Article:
United States – The Renewable Fuel Standard (RFS) is a federal program that mandates the amount of “renewable fuel”, ethanol for example, that is to be blended in with transportation fuel. Under the (RFS), the EPA claims the right to develop and implement regulations that ensure transportation fuel sold in the U.S. contains a minimum volume of renewable fuel. Although standard changes have appeared to be introduced by the United States senate and congress over time, the dates and policy mirrors protocol directed by the United Nations Framework Convention on Climate Change, most notably the Kyoto Protocol.
The Renewable Fuel Standard (RFS) program was introduced under H.R.6 known as the Energy Policy Act of 2005 (EPAct). The act required 7.5 billion gallons of “renewable fuel” to be blended into gasoline by 2012. According to the language in EPAct, the act also set forth a vast amount of energy research and development programs covering energy efficiency, renewable energy, oil and gas, coal, Indian energy, nuclear matters and security, vehicles and motor fuels, including ethanol, hydrogen, electricity, energy tax incentives, hydro-power and geothermal energy, as well as climate change technology.
EPAct was first introduced by Texas Representative Joe Barton and became law on August 8th, 2005. Once the act formally became law, the ethanol industry began to surge. Ethanol is produced from crops, mainly corn and sugarcane. Companies with interest in chemicals and GMOs like Monsanto and it’s subsidiaries, began to massively expand in the industry as well.
Later, the Clean Air Act was amended and the Renewable Fuel Standard (RFS) was expanded under the Energy Independence and Security Act (EISA) of 2007. The amendments were sponsored by West Virginia Representative Nick J. Rahall II, and the act was also known H.R.6. EISA was introduced with Biofuels, mainly ethanol, being in the spotlight. Something known as Carbon Capture and Sequestration (CCS), a process of capturing waste carbon dioxide (CO2), was also at the core. One of EISA’s aims was to promote research and deploy greenhouse gas capture and storage options due to levels of toxic air pollutants at ethanol plants.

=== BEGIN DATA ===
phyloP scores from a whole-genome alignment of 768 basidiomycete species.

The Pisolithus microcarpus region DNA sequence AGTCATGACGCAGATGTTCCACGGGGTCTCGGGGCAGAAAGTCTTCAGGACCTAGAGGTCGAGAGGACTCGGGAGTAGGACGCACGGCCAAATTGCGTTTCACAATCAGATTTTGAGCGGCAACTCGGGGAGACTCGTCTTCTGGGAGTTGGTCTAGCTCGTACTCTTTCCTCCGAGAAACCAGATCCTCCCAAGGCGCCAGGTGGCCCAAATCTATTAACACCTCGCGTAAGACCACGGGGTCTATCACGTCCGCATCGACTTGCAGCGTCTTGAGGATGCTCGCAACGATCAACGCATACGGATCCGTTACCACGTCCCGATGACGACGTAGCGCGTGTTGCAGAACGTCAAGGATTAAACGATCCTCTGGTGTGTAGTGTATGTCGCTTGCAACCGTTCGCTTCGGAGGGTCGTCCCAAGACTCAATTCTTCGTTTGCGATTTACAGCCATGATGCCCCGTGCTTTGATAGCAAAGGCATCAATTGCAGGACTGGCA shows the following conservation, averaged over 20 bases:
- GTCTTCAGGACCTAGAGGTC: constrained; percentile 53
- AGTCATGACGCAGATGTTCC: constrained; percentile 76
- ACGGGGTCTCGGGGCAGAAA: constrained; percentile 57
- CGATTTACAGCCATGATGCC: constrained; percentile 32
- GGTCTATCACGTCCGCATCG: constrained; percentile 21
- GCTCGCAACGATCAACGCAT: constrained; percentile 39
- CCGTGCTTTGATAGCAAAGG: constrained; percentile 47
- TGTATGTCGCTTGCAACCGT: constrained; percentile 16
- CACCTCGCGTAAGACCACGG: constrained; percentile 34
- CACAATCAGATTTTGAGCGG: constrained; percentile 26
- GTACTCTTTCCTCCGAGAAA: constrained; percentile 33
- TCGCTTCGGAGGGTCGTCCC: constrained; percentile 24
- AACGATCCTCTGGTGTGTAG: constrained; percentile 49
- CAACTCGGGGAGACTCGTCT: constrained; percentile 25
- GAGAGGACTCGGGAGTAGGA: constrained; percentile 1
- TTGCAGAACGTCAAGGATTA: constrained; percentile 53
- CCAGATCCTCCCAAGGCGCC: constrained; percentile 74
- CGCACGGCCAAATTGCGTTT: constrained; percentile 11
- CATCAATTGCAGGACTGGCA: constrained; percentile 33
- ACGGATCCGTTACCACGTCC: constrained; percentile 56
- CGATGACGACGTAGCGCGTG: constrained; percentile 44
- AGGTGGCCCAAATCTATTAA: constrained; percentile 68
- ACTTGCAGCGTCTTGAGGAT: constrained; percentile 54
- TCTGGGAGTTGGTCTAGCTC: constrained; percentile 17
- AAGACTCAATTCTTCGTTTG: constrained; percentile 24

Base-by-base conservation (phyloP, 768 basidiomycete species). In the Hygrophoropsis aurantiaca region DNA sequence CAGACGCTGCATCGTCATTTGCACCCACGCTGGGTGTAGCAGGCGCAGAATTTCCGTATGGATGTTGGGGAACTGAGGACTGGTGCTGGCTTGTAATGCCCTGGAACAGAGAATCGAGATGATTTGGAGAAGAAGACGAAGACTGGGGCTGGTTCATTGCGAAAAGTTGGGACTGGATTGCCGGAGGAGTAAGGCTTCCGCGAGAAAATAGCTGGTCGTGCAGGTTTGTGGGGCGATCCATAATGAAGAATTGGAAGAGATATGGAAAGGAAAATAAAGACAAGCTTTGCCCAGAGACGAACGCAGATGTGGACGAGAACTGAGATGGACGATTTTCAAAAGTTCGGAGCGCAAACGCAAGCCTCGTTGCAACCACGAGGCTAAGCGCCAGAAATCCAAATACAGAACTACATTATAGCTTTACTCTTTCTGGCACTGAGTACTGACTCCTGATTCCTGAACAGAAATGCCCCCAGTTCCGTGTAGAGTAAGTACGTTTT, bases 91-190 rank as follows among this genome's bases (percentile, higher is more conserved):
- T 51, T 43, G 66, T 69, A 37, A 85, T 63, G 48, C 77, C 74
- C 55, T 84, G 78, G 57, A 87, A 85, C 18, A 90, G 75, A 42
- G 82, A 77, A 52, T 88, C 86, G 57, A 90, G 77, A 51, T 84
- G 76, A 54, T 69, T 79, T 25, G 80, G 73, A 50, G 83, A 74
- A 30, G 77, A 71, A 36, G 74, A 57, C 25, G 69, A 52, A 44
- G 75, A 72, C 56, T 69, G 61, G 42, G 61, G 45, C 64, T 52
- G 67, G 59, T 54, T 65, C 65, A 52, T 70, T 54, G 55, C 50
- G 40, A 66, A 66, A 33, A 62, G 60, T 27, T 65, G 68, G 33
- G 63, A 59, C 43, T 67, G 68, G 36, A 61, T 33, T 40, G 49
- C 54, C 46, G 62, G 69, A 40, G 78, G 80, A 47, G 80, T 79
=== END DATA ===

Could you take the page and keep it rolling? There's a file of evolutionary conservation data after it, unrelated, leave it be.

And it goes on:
EISA was Signed by George W. Bush and became public law on December 19, 2007. The expansion brought several changes that increased ethanol production and laid out plans to move forward. Detrimental effects of the new mandates became obvious almost immediately in a vast amount of areas ranging from food prices to water. Diesel fuel was also added to the RFS and the usage of Bio-fuels for transportation mandated to reached 36 billion gallons by 2022. Once the law was signed, the ethanol and chemical industries followed yet again with major expansions.
Another key mandate of EISA was again the mandates for the Environmental Protection Agency [EPA] to analyze greenhouse emissions. The reduction threshold numbers determined compliance in the different “renewable fuels” categories. The greenhouse emission standards ensure that each category of renewable fuel emits fewer “greenhouse gases” than the petroleum fuel it replaces.
The implementation of laws tied into U.S. energy policy is continually tied to framework based on United Nations’ policy. Al Gore won a nobel piece prize for a book about global warming that was largely disputed and has since been debuncted. Also, along with the UN’s world wide campaign, came the a massive global controversy on the basis of “global warming” claims. Since the beginning, the world policy that is based on “greenhouse emissions” and the “greenhouse effect” concepts have continually sparked major controversy and continues to this very day.
Just as the mandates of the RFS aligns with the UN’s Kyoto Protocol and more U.S. policy will likely be determined in 2015 with the U.N. climate talks in Paris, the new U.S. policy hiding under “clean power” is taking shape. In all the hype and claims to advance the world, there is no mention of the actual clean and free technology that has been suppressed for so long.